Do you give milk to your cat? Many people do. After all, it’s a delicious treat for cats. Unfortunately, giving milk to your cat often leads to developing signs of lactose intolerance, such as diarrhea and vomiting.
In reality, do cats need milk? Is milk bad for cats and can you give milk to your cat? Let’s find out.
Can you give milk to your cat?
- If your cat develops signs of lactose intolerance after drinking even a small amount of milk, you should avoid giving milk to your cat.
- If your cat shows no signs of lactose intolerance, milk may be considered safe, if given as a treat.
A treat means no more than 5% to 10% of the total daily caloric intake, which, for an average cat, is no more than 2 to 3 tablespoons of 2% skim milk. Overweight and obese cats should not receive extra treats of any kind.
Is milk bad for cats?
Milk isn’t all bad, but, taking the opposite approach, we could ask: Why is milk good for cats? Why should it be? Cats naturally don’t drink milk. At least we haven’t seen a cat sneaking up on a cow and sucking milk out of her teat. That would kill the cat.
The biggest problem with the milk is that it contains lactose – a simple milk sugar that cats have not evolved to properly digest. Breakdown of lactose requires an enzyme called lactase (don’t mix these two up: lactose – sugar; and lactase – the enzyme to break it down), which adult cats lack in sufficient amounts.
Some cats are more resistant to lactose than others, although most do develop signs of lactose intolerance after consuming various amounts of milk. For some, even a tiny amount is too much; others, however, can drink more.
Signs of lactose intolerance in cats include:
- loss of appetite and weight,
- abdominal pain and discomfort (expressed as decreased activity), and
- increased scratching.
The only cats that naturally do drink milk are kittens. Of course, they do not drink cow’s milk. Kittens have a significantly higher ability to break down milk sugar. However, often, if kittens continue prolonged suckling, they can develop similar signs of lactose intolerance from their mother’s milk at the age of 30 to 60 days.
There is also lactose-free cat milk available on the market. On one hand, you could give this to your cat if he absolutely craves milk. But on the other hand, is it really necessary? Even as a treat, does your cat really need it? And would he really prefer it over a chunk of raw meat?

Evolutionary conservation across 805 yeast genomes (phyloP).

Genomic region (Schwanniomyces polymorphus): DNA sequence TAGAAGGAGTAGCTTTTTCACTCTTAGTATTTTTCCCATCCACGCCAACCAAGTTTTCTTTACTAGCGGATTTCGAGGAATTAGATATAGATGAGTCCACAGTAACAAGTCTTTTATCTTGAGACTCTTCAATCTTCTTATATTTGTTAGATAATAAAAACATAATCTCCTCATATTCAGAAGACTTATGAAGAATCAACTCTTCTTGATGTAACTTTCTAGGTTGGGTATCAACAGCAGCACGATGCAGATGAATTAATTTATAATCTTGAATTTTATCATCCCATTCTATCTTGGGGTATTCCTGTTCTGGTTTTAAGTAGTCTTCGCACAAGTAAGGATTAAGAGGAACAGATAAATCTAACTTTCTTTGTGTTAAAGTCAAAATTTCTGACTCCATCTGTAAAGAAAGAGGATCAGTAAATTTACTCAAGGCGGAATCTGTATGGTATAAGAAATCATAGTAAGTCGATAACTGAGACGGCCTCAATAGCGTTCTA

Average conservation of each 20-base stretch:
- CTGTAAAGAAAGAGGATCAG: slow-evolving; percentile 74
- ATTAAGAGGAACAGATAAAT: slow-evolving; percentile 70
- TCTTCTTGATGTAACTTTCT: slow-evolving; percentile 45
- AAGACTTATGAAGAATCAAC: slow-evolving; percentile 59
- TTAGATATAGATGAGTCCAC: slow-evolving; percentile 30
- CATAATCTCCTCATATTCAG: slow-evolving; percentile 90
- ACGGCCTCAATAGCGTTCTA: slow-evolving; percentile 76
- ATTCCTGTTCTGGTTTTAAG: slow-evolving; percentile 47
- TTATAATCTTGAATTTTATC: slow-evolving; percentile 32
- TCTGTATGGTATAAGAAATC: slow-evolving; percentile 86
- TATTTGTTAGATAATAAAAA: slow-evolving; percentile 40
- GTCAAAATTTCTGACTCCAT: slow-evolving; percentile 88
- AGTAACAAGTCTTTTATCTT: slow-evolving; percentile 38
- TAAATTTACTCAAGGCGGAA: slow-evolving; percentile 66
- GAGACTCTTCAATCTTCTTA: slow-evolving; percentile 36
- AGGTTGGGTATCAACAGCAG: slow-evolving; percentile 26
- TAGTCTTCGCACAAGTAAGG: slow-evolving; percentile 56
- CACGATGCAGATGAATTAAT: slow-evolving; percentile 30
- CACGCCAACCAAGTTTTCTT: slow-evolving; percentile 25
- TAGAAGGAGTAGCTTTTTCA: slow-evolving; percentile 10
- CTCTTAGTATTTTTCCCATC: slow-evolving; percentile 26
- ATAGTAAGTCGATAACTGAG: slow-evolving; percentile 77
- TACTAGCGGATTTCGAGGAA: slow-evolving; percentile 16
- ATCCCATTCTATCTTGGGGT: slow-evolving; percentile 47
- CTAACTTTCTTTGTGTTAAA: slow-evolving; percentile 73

The same is true for other types of milk. For example, goat milk contains less lactose. Soy, almond, and rice “milks” do not contain any lactose. The latter wouldn’t cause lactose intolerance, but again, they are not very appropriate foods for cats and are safe if given only as treats — no more than a few tablespoons a day.
But isn’t milk a good source of calcium?
Milk, indeed, contains a good load of calcium, in relative terms. However, a cat’s natural diet and most adequately balanced cat foods contain approximately the same amount of calcium.
That is, for an average cat, if you give him a cup of milk, which contains 113 mg of calcium, you also feed him an extra 60 kcal of food. If you reduce an equal amount from an adequately balanced cat food, you also reduce 160 mg of calcium*.
* – example from an unnamed brand’s dry food, providing 75 g, 280 kcal, and 750 mg calcium per day.
In this example, replacing part of your cat’s food with milk would actually reduce the amount of calcium received.
In addition, replacing part of well–balanced diet with milk makes it less balanced. The biggest problems are that milk contains too much fat and too many carbohydrates, and it has insignificant trace amount of iron.
These problems, however, are relative. If we look at the nutrient composition in milk, it isn’t as good as that in good-quality cat foods. However, budget dry foods, and even many cat foods that claim to be “completely balanced,” “professional,” or “premium,” have a much worse nutrient composition. People who feed their cats with oatmeal with herring are doing even worse.
Nevertheless, milk isn’t as big sin as other popular cat feeding sins are. While milk shouldn’t be considered bad if given to cats in small amounts, it should be steered clear of if your cat has the above-mentioned signs of distress.